On Isolation - Dwayne Lawson-Brown

27th August 2020 | Blog Admin | Poetry

On Isolation
Dwayne Lawson- Brown

And just as sudden
A misty bomb explodes in the air

I know the feeling of walking through the room
Afraid of the space we share
The treachery of lungs
Fighting breath
Of locked doors and undone dishes
Light gently filtering into a sullen place

How we forgot "alone"
How simply connection rolled over fingers
Needled into our eyes and out our mouths
How our thumbs burned at the screens flame
Quick to claim togetherness

We have always been
Cells struggling in isolation
Lichen dancing around death by tardigrade
Swimming in our own juice from arrival to ascension

Today these walls hit different
The stairs stare back in silence
Dirty laundry plays audience to your musings
As bodies seed the hospital grounds
When the world outside sits in mourning
Descend into self
Embrace your record and know a solo song

This is how it feels
to see it all burning down
While learning to live.


Dwayne Lawson-Brown

Dwayne Lawson-Brown a.k.a. the “Crochet Kingpin” is a DC native poet, activist, breakdancer, and CEO of Crochet Kingpin LLC. He is one of the hosts of DC’s longest running open mic series, Spit Dat, as well as host captain for the Busboys and Poets 450K location. In addition to featured readings at every Busboys and Poets location, SAGAfest Iceland 2015, Spirits and Lyrics NYC and Manassas, Woolly Mammoth Theater, and the C2EA “We Can End AIDS” march, Dwayne’s short form poetry prowess led him to win the Best Haiku Award at the 2011 National Underground Spoken-Word Poetry Awards (NUSPA). His work to increase HIV awareness through spoken-word garnered recognition from the Congressional Black Caucus Foundation, BBCAmerica, the Discovery Channel, and The Washington Post. Ultimately, his goal is to force his audience to feel. When not documenting his life through poetic meter, he can be found on the metro making scarves and hats, or singing karaoke.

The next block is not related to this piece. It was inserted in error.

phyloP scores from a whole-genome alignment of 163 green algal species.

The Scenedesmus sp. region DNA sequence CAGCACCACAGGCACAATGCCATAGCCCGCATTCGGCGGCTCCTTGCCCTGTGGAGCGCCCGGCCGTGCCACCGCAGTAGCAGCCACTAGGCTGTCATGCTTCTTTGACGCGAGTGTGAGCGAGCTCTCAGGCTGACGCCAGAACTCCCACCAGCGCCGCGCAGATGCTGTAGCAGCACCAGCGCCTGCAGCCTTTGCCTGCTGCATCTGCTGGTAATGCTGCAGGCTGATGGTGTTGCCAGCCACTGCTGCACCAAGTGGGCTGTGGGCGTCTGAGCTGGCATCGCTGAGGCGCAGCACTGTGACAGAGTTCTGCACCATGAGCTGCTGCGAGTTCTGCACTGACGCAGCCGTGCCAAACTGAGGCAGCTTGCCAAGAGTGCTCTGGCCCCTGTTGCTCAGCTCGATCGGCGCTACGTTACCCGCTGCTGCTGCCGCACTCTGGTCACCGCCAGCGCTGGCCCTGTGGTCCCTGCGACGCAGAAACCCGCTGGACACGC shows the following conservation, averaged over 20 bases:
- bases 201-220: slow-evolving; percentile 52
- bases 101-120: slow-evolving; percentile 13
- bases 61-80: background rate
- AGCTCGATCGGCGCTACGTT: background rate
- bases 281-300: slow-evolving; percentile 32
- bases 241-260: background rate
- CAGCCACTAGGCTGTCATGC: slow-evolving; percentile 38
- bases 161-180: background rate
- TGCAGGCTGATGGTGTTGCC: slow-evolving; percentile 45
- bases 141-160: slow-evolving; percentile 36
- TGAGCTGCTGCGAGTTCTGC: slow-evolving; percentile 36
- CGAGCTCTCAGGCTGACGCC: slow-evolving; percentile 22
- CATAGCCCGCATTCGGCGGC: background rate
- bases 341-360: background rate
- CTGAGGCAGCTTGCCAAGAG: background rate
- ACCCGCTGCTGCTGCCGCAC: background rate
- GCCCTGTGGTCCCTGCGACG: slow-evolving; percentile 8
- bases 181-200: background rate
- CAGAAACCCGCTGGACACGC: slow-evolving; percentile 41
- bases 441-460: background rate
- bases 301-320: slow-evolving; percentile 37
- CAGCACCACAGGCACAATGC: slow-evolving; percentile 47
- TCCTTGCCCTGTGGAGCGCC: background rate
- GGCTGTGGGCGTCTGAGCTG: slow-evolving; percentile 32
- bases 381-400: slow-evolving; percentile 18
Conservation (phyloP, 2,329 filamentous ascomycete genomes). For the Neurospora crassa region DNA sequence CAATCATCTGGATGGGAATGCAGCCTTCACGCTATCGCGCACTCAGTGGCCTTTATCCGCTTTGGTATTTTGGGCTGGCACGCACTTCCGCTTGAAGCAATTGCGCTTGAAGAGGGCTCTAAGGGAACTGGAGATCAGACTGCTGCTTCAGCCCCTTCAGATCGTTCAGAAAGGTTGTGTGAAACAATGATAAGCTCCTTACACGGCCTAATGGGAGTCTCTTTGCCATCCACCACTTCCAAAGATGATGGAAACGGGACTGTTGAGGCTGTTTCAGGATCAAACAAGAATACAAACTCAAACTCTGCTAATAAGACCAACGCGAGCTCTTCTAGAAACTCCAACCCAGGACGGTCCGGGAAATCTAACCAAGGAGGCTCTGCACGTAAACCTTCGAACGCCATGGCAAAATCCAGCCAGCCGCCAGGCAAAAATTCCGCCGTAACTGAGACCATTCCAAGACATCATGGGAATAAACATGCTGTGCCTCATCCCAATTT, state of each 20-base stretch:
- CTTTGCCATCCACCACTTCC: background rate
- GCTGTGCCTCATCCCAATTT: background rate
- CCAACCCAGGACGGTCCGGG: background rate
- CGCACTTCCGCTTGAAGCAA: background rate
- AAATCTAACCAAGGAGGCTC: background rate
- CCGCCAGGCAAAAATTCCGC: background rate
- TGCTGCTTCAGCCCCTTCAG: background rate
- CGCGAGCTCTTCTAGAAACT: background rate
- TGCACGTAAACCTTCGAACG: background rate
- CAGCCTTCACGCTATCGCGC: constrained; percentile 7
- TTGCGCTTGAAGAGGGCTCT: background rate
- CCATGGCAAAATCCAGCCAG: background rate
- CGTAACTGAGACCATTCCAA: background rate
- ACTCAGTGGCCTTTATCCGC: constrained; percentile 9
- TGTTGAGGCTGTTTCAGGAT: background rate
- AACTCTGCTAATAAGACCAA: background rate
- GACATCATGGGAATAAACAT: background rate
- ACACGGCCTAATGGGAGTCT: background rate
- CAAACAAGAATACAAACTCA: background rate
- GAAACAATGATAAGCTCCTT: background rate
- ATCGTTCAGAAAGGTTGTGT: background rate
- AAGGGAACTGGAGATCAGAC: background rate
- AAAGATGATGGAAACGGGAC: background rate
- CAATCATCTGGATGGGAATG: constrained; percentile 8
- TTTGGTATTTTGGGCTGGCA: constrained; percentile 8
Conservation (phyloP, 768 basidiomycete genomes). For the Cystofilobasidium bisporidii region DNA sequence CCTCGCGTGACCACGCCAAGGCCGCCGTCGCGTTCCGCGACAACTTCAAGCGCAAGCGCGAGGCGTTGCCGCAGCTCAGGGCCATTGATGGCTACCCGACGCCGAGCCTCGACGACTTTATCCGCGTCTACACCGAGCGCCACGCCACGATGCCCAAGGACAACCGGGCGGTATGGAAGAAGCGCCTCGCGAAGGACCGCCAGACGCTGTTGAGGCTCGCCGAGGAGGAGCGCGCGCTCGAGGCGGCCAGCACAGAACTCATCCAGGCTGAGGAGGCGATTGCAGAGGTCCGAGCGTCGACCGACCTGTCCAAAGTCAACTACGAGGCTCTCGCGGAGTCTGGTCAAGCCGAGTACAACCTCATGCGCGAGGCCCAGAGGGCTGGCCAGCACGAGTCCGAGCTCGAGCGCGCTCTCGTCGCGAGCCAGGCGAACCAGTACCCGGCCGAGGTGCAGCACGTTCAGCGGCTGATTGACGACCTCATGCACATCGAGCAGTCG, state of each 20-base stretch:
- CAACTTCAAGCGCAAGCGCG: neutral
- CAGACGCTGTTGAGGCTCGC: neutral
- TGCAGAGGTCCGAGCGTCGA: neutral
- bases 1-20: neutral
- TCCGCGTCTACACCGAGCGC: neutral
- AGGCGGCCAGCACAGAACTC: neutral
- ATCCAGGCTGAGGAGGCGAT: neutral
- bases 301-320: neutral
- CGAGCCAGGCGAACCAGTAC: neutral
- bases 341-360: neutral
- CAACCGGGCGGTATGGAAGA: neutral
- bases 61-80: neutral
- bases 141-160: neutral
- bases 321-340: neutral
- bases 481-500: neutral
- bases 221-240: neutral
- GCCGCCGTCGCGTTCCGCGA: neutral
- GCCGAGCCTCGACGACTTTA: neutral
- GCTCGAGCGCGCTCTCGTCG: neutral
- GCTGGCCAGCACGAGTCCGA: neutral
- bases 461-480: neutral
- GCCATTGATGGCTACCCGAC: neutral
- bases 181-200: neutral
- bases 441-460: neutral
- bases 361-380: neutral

This poem features as part of the Azania To DC Arts Exchange 2020, brought to you by Hear My Voice and Jonathan B Tucker and made possible through funding from the DC Commission on the Arts And Humanities and the National Arts Council

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